Things to Consider When Renting an Apartment

By: Jo Montgomery

Apartment hunting?  You’re not alone. Today, more than ever before, people are saying “so long” to the mortgage and maintenance of homeownership and “hello” to the freedom of apartment living. But how do you find the apartment community that fits your lifestyle and your budget? It’s not as daunting as you might think. It’s actually quite easy if you keep in mind these important things to consider before renting an apartment. 

Think Price

Keeping price in mind sounds like a no-brainer. But it’s very easy to fall in love with an apartment you can’t afford. For that reason, before seriously considering an apartment, consider your budget. First, do a bit of online research to see what the typical rental rates are in the neighborhood you’re looking in. And, if an apartment’s rent is uncommonly low compared to other rentals in the area, let that be a big red flag. 

Different apartment communities employ different rules of thumb for their rent verification process. But usually, they’re looking to be sure your annual income is anywhere from 25 to 40 times your monthly rent. So, if they use 40 times, and you earn $70,000-a-year, then the maximum rent you can afford is $1,750 a month. Of course, if you need to, and are willing, to pay a higher price for your ideal location, then you can consider other ways to cut back on expenses, or find a roommate to help cover the costs.

Don’t Forget Utility Costs

Yes, there are bills above and beyond the cost of rent. Utilities are things like water, gas, air conditioning, sewer, garbage and electricity – among others. It should be quite clear on your lease exactly what utilities you are responsible for – some may be included in your rent. If you’re not sure who pays for what, just ask the owner or management company before signing the lease.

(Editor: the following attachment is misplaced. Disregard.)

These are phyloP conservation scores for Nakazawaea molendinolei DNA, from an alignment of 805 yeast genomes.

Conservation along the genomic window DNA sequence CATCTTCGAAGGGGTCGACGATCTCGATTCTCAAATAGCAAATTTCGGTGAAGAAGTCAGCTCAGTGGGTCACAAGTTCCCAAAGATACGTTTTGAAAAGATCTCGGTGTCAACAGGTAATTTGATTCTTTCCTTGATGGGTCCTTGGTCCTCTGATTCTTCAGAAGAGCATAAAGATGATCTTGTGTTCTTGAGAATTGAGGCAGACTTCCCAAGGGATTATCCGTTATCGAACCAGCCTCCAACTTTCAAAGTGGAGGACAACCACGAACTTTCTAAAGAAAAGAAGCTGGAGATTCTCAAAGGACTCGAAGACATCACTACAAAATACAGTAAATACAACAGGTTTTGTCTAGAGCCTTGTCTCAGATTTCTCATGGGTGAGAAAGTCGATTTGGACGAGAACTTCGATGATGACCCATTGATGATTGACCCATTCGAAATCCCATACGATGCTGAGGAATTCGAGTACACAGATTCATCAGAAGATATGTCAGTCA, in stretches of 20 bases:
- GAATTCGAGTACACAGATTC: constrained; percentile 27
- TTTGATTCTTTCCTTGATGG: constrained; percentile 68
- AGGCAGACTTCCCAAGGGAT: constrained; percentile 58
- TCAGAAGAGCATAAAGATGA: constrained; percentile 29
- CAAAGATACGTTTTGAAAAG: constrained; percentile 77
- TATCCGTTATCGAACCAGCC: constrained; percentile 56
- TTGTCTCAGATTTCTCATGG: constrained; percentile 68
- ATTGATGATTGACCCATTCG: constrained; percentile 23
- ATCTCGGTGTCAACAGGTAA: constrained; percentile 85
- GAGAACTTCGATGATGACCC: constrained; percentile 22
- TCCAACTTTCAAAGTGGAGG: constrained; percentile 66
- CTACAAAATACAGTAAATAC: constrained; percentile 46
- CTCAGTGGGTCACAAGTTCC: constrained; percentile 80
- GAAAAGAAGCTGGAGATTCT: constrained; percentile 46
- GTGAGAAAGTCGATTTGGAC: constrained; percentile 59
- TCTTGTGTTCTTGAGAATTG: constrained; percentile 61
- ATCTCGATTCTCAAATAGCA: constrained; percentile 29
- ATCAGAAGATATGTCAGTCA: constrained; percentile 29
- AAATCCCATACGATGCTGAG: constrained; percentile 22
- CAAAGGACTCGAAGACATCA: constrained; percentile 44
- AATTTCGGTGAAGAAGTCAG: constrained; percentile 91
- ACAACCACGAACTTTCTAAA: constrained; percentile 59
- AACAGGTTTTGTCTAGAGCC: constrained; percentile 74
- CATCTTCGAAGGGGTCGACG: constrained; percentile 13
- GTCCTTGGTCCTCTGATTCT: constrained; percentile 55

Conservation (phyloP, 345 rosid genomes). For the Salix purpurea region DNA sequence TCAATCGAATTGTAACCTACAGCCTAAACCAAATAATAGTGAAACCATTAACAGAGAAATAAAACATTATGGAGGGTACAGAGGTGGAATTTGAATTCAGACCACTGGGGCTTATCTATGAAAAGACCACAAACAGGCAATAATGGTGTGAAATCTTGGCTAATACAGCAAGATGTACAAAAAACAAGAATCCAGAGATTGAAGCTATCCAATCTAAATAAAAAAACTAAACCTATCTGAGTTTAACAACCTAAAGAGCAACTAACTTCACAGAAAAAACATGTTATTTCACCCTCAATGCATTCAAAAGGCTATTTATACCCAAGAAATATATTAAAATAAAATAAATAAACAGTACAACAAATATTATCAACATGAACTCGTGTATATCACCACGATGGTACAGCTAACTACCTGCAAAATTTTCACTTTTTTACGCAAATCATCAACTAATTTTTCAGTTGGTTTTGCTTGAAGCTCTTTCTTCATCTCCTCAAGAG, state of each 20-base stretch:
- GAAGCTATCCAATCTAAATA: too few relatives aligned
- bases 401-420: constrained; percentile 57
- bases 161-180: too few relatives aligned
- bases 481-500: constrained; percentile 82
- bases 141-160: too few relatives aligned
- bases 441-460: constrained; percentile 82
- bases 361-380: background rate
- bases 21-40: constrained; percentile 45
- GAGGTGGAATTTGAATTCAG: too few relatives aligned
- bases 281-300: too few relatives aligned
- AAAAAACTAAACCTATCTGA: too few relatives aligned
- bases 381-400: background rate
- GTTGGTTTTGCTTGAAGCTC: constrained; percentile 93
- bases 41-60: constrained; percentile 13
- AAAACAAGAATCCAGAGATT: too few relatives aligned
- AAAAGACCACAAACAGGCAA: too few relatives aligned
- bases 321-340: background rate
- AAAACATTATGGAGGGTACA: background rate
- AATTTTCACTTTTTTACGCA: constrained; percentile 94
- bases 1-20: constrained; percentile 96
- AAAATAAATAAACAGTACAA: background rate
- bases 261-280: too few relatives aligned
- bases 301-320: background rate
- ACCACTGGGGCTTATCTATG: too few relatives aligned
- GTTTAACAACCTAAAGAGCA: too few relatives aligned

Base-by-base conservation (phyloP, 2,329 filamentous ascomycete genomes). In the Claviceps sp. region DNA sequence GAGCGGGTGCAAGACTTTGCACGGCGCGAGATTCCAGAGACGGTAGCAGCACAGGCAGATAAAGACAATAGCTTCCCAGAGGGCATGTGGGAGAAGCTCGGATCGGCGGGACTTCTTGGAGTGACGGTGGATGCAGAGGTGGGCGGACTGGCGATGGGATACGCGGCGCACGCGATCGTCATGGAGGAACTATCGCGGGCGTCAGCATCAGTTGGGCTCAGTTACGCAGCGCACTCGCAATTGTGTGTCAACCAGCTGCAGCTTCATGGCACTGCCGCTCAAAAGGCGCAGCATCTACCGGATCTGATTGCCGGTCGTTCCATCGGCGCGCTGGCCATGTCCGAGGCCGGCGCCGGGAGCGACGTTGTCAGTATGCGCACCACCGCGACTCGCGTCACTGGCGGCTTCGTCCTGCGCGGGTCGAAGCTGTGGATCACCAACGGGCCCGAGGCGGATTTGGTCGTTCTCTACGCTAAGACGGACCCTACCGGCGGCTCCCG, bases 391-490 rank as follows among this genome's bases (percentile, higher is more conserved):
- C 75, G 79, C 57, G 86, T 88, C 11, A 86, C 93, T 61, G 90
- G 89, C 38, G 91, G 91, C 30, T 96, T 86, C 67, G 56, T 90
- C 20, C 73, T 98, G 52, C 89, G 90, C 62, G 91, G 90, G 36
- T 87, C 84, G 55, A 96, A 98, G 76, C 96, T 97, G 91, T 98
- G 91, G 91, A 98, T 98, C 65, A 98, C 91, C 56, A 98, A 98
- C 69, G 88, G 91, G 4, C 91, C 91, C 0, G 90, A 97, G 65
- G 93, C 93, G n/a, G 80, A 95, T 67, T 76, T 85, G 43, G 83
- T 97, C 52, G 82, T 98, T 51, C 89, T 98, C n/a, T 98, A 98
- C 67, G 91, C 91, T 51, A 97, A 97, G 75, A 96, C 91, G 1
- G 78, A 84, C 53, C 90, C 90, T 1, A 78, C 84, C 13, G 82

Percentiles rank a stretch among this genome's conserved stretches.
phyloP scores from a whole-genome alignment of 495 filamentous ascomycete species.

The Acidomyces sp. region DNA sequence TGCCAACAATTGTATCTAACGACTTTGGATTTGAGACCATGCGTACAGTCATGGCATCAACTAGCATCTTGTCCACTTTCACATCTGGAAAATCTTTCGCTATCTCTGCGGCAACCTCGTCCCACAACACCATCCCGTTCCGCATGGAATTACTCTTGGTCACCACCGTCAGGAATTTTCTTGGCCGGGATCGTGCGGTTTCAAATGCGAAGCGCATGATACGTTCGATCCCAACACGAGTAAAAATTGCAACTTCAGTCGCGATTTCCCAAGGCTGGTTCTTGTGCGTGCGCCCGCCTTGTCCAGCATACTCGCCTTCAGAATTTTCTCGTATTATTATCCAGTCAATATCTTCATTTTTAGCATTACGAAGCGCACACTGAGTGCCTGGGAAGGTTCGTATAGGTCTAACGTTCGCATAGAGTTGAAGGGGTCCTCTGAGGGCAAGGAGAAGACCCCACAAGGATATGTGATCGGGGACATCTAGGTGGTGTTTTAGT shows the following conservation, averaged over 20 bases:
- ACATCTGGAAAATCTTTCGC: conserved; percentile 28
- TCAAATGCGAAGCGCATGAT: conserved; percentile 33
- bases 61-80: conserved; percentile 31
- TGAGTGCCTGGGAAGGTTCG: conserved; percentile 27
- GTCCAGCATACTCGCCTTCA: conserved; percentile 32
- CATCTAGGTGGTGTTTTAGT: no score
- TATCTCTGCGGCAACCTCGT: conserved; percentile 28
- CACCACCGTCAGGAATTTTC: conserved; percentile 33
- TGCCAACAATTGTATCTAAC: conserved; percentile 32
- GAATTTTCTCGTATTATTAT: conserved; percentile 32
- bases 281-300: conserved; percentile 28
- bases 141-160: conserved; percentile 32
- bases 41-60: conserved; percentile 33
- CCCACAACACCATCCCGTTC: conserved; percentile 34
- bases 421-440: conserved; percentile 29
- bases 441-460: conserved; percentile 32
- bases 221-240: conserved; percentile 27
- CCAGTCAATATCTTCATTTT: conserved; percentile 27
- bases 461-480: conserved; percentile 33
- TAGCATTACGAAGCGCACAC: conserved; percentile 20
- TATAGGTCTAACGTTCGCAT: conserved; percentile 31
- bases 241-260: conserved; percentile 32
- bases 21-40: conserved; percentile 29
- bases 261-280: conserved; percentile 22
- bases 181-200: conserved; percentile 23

Ahhhh Amenities

Don’t limit your apartment search to the bare necessities. Amenities change a simple apartment into an oasis. From resort-style pools, gyms and 24/7 doorman service to rooftop common areas and pet parks, amenities are the bomb! And they run the gamut, so be sure you get your “must-haves” when you choose an apartment.

Other amenities that are more important today than ever are business centers and conference rooms. They make working from home a pleasure.


Check Out the Neighborhood

Before you sign that lease, take a walk, or several, around the neighborhood. Show up at different times of the day. Mornings may have a much different vibe than the evenings. While you’re at it, get to know the area better on Nextdoor , or with an app like Citizen: The Future of Personal Safety – Apps on Google Play. Another good one is AreaVibes. It gives towns and communities an overall “Livability Score.” 

Quality is King…or Queen

You can’t trust those pretty pictures you see online. So never rent an apartment sight unseen. Make time to go there in-person, or if you’d be more comfortable, many apartments offer virtual tours and self-guided tours. As you view the apartment, take your time and don’t get distracted by the paint colors or the current tenant’s taste in decor. The tenant will take all of their things with them, and walls will be painted by the management company. Do pay attention to signs of bigger problems. Like any indication, the apartment hasn’t been properly taken care of. Look for traces of bug or rodent problems, water damage, and anything in disrepair.